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Mudslide sediment is being dumped onto local beaches and some environmentalists are concerned. Elementary school students in Montecito deal with displacement and losing fellow classmates. And a Chumash family refuses to leave their damaged and destroyed homes.

Photo Credit: Jonathan Bastian

Is the mudslide sediment safe for our ocean? 5 MIN, 4 SEC

State officials estimate as much as 2 million cubic yards of fire and mudslide debris still need to be removed from Santa Barbara and Ventura counties. The sediment from last week’s mudslide in Montecito is being dumped at two state beaches in Carpinteria and Goleta. County officials say they are inspecting each load that is delivered, and refusing any load that contains unpermitted material. But environmentalist are doing tests to make sure the sediment is indeed clean and organic.

Ben Pitterle collects sediment samples at Carpinteria State Beach. Photo credit: Jonathan Bastian

Ben Pitterle, Santa Barbara Channelkeeper

Montecito elementary school students, displaced and grieving 5 MIN, 5 SEC

At one public elementary school in Montecito, students went back to school this week without two of their classmates, a kindergartener and 6th-grader who died in the mudslides. Another elementary school is still in an evacuation zone, forcing teachers and administrators to find creative ways to make alternative classrooms.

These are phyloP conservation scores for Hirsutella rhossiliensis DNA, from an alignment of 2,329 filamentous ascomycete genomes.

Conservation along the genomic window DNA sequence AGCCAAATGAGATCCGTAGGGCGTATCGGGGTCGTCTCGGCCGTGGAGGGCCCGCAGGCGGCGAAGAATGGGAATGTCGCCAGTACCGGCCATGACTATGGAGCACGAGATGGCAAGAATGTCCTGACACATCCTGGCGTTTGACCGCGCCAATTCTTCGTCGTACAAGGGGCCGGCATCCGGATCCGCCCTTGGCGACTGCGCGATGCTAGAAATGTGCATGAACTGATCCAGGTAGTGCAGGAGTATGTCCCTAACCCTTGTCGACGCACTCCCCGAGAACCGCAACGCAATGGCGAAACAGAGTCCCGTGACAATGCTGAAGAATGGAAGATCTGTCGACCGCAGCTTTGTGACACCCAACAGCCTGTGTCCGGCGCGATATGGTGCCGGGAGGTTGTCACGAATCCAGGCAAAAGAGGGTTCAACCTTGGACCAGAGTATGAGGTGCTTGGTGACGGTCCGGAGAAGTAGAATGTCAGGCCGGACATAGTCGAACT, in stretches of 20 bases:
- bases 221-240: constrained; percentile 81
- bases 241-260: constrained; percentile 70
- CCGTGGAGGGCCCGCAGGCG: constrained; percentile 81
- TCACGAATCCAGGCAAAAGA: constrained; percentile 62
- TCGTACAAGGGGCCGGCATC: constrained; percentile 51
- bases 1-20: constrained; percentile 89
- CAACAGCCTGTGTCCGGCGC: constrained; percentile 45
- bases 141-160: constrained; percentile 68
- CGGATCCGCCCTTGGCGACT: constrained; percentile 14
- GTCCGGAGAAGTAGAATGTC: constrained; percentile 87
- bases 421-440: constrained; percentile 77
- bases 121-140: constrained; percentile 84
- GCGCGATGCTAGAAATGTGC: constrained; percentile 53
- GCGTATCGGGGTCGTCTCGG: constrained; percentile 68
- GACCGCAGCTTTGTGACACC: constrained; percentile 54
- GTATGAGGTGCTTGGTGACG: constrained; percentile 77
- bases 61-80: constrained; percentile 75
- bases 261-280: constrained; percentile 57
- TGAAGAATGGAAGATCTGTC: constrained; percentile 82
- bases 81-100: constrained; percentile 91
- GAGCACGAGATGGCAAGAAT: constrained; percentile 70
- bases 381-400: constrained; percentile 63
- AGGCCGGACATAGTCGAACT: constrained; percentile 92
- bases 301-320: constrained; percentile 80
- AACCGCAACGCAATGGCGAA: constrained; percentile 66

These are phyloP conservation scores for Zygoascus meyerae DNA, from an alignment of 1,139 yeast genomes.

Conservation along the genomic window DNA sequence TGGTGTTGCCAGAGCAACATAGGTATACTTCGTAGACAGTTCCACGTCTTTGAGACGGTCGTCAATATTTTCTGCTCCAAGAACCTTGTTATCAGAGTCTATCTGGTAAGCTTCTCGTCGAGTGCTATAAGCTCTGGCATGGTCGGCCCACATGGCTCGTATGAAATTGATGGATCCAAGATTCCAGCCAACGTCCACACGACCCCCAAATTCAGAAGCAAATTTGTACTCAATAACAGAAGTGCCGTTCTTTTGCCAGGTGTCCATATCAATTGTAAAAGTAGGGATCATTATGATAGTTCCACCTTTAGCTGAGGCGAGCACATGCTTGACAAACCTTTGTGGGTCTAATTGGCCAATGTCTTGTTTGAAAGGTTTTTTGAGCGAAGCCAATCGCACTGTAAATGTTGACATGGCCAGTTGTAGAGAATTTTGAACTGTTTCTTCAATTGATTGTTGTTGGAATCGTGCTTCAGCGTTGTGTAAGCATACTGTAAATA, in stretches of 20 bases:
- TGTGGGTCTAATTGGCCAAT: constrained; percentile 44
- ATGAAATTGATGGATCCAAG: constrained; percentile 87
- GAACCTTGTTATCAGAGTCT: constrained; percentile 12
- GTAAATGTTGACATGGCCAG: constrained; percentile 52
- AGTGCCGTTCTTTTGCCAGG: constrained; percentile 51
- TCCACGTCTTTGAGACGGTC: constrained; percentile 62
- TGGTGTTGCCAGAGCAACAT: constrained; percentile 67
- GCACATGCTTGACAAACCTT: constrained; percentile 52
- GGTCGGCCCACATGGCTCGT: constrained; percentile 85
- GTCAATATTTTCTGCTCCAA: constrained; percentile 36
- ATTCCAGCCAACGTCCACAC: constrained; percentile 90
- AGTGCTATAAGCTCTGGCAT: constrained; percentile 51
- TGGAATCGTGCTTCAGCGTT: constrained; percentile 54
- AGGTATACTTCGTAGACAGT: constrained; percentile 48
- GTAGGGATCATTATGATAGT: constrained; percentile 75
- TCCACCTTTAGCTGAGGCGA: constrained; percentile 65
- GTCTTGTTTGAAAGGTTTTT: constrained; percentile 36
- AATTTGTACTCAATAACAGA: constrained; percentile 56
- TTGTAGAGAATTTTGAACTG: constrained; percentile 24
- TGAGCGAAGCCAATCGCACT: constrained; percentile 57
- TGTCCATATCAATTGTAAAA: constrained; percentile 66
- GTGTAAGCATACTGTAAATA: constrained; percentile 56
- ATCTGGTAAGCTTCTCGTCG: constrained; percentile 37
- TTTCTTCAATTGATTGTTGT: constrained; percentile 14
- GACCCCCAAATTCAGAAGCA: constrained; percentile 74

Photo credit: Kathryn Barnes

5th-grader Noa Lurie-Firestein has been displaced from her home and classroom for more than four weeks because of the Thomas Fire and mudslides in Montecito.

Montecito Union School Superintendent Anthony Ranii decided to create makeshift classrooms at the MOXI Museum, the Santa Barbara Zoo and Santa Barbara City College when he found out his students wouldn’t be able to go back to their campus for weeks.

Gym class at the Santa Barbara Zoo


Kathryn Barnes, Coordinating Producer, KCRW Santa Barbara

The first residents of Montecito refuse to leave 4 MIN, 8 SEC

In the middle of Montecito, surrounded by multi-million-dollar mansions, is a collection of humble wooden houses. They belong to a group of Chumash Indians. Many of their homes were completely damaged by the catastrophic flooding, but one group says their family has been there for more than 150 years and that they aren’t going to leave now.

Marcus Victor Lopez (center) and his sons, Victor Chimaway Lopez (left) and Marcus Victor Oliver Lopez (right). Photo credit: Jonathan Bastian

Marcus Victor Lopez, Montecito resident

Rebuilding without flood insurance 7 MIN, 25 SEC

According to the Federal Emergency Management Agency, only 58 of the some 3,200 homes in Montecito have flood insurance. That means many homeowners will either be getting a lawyer to argue the Thomas Fire caused the mudslides and should be covered by fire insurance, or will need to rebuild without insurance. Federal disaster assistance only pays up to $35,000.

Amy Bach, United Policyholders

Public transportation becomes the new normal in Santa Barbara 3 MIN

Every day, thousands of people who would commute to work via Highway 101 have been taking the train. It’s one of the only ways to get around with the freeway closed. We speak with passengers about what’s it’s been like adjusting to a new commute.

Commuters wait for the train at the Santa Barbara Amtrak station. Photo credit: Jonathan Bastian

Jonathan Bastian, Morning Anchor, Santa Barbara (@jwbastian)


Jonathan Bastian

Kathryn Barnes

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